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From court to heart: What women’s sports can teach in leadership

The amazing young women in women’s sports are having a highly successful season, but there’s lessons to be learned from their joy.

Caitlin Clark, a white woman with brown hair wearing an Iowa State jersey, spins a basketball. On the left, Angel Reese, a delighted Black woman in a Lousiana State jersey, grins after a recent victory in women's sports.

This year has been a year like no other in women’s college sports, especially for basketball and softball. 

The women’s basketball final was the most-watched women’s college basketball game to date. Networks made decisions to show games in a manner that encouraged viewership, but much of this interest was driven by an interest in players such as Angel Reese and Caitlin Clark.

These young women play with passion and precision. They are using their platforms to develop brands and drive interest in the game they love. Their approaches are different, and their approaches reflect who they are. 

This year’s women’s college world series is already seeing increased viewership. The University of Oklahoma team has received criticism related to their exuberance. The team’s coach has unapologetically stated this team plays with joy. They celebrate everything.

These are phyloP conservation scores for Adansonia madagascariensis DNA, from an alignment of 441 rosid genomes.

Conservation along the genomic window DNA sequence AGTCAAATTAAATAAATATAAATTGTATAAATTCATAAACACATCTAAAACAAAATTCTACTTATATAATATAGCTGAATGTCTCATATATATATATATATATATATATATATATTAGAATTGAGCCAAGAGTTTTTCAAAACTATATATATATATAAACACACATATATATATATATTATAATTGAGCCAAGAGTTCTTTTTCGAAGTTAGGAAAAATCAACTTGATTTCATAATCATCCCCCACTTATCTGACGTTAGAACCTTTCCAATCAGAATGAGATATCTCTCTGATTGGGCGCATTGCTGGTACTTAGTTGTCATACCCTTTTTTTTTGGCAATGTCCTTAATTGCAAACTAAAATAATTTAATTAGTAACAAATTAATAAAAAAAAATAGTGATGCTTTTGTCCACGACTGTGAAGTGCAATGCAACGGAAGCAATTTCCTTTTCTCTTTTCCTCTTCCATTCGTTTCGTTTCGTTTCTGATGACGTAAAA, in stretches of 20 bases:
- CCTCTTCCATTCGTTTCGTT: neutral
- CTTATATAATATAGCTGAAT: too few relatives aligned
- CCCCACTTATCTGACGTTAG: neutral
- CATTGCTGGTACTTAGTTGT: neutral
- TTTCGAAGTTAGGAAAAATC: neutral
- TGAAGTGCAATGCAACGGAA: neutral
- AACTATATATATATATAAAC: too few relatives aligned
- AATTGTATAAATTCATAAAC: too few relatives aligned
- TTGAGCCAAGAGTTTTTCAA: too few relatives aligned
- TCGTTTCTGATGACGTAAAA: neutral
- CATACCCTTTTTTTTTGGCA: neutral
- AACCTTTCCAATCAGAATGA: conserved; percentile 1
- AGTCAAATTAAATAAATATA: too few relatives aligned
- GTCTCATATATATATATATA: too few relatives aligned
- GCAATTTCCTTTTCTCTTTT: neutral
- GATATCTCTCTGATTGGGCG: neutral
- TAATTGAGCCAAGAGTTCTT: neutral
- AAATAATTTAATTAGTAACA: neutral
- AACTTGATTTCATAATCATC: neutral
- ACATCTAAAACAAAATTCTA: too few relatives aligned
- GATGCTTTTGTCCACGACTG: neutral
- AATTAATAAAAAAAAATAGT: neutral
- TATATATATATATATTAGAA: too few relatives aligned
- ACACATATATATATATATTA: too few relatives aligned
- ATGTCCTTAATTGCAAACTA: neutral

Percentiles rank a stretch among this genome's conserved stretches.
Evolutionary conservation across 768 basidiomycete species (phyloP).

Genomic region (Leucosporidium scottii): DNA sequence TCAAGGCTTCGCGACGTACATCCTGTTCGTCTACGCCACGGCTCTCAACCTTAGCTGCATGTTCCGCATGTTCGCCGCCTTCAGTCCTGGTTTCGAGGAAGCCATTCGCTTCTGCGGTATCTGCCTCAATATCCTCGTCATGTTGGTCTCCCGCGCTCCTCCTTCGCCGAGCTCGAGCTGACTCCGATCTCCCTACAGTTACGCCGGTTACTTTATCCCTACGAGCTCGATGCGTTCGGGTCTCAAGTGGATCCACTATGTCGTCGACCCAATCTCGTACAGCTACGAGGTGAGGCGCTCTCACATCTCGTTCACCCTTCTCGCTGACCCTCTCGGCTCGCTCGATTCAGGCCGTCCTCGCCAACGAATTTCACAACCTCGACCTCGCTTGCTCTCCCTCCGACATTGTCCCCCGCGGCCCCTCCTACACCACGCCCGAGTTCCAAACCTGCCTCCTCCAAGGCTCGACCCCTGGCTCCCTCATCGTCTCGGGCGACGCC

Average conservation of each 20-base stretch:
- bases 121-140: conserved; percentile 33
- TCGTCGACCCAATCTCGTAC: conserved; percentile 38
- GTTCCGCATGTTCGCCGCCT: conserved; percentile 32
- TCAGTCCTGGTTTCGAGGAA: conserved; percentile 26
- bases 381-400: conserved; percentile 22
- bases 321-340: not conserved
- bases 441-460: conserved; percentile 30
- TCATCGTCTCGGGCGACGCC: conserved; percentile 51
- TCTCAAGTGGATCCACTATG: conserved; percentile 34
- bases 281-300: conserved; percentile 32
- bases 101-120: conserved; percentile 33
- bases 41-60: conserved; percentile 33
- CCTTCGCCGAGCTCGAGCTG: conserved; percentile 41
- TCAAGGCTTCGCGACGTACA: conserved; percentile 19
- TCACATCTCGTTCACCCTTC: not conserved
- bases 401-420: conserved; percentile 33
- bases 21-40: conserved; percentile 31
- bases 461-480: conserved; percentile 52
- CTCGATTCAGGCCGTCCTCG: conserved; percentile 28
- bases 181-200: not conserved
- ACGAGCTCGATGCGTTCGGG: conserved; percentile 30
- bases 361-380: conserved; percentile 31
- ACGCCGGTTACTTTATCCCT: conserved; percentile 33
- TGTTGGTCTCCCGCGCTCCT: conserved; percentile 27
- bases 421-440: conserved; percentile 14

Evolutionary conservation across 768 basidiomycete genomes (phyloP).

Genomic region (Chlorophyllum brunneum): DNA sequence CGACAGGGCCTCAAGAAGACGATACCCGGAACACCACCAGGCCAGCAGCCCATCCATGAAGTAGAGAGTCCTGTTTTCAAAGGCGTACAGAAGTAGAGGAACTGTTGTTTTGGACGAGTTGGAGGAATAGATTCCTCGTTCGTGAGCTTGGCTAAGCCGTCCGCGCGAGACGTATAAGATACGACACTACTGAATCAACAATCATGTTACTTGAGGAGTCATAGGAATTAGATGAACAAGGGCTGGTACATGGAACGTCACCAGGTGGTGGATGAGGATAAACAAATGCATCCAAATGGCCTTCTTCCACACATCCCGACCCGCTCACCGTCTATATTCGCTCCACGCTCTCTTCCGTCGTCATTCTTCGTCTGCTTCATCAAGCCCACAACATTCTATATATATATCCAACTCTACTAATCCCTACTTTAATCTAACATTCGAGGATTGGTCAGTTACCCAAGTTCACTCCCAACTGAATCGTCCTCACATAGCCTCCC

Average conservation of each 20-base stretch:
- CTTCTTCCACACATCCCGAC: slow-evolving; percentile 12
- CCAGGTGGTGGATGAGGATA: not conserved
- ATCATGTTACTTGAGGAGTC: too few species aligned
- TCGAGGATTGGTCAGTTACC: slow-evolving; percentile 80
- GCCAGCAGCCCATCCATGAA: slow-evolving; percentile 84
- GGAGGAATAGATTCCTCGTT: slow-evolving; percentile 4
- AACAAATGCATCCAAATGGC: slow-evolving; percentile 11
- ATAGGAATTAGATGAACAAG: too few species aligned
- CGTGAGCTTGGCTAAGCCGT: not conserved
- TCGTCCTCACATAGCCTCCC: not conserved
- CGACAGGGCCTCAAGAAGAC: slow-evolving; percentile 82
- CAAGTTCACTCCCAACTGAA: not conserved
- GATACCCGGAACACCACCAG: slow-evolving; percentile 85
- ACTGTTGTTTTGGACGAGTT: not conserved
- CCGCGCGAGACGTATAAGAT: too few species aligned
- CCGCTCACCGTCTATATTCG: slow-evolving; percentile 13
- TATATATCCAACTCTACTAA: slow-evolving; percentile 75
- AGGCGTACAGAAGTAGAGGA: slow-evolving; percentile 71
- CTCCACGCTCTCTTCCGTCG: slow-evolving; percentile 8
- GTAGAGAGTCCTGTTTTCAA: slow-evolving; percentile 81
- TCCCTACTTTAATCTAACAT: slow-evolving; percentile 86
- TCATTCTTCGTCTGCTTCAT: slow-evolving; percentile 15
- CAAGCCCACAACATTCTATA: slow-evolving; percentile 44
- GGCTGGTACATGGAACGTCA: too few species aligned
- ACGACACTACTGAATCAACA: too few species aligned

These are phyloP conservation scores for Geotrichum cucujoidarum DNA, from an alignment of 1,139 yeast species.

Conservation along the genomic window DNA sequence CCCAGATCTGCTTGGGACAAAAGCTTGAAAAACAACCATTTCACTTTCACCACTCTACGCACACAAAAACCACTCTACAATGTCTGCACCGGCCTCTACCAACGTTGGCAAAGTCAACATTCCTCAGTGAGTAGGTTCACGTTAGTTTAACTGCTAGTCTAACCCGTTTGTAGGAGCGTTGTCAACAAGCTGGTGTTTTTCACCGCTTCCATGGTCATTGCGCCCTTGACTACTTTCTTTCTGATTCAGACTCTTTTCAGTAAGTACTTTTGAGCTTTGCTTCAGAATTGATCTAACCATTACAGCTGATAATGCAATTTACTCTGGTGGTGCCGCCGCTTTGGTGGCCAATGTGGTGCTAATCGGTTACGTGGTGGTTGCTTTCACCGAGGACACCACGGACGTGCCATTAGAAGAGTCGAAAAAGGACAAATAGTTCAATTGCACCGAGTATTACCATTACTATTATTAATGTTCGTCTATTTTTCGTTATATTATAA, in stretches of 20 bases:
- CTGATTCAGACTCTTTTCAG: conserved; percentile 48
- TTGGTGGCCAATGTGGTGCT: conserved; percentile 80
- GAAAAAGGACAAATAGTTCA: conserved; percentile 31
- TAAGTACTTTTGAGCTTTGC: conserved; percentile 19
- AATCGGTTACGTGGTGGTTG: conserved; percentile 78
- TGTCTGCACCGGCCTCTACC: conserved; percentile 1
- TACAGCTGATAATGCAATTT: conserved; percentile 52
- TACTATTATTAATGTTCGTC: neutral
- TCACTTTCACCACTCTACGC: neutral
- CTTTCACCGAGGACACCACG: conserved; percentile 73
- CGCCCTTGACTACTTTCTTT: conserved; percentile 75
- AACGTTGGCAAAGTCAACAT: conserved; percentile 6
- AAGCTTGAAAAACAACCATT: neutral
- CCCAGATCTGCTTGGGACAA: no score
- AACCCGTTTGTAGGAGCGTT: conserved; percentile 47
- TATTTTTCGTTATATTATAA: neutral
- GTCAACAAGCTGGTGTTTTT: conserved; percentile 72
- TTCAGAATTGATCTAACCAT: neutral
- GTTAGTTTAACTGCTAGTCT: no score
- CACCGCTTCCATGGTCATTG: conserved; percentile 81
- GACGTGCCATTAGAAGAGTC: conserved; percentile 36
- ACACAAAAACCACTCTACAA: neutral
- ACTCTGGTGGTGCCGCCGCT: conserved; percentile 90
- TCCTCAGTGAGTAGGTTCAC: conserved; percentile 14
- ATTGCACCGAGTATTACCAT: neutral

One thing I have noticed watching these young women play is that they celebrate. They make themselves big, take up space, and do not apologize for bringing their whole selves to the games they play. 

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The University of Oklahoma Women's Basketball team cheering and shouting wildly together after a big win.

There is a lesson here. Bringing our whole selves to situations expands what we are capable of doing. It also provides space for others to bring their whole selves.

Celebrating the small successes creates the momentum to achieve the big goals. The small successes serve as a reminder that progress is being made. 

These young women serve as a reminder and an example that passion and persistence are critical parts of goal achievement and have the potential to make positive impacts far beyond the stated goal.

Kaelin Peterson has a B.A. in Political Science, an MBA, and is currently pursuing an EdD in Performance Improvement Leadership. She currently works as faculty for a non-traditional university focusing on traditionally underserved student populations while also volunteering with a focus on leadership development, values-based leadership, and change management. When not working or doing school work, Kaelin enjoys discovering new foods, quiet spaces, and spending time with her husband and dog.


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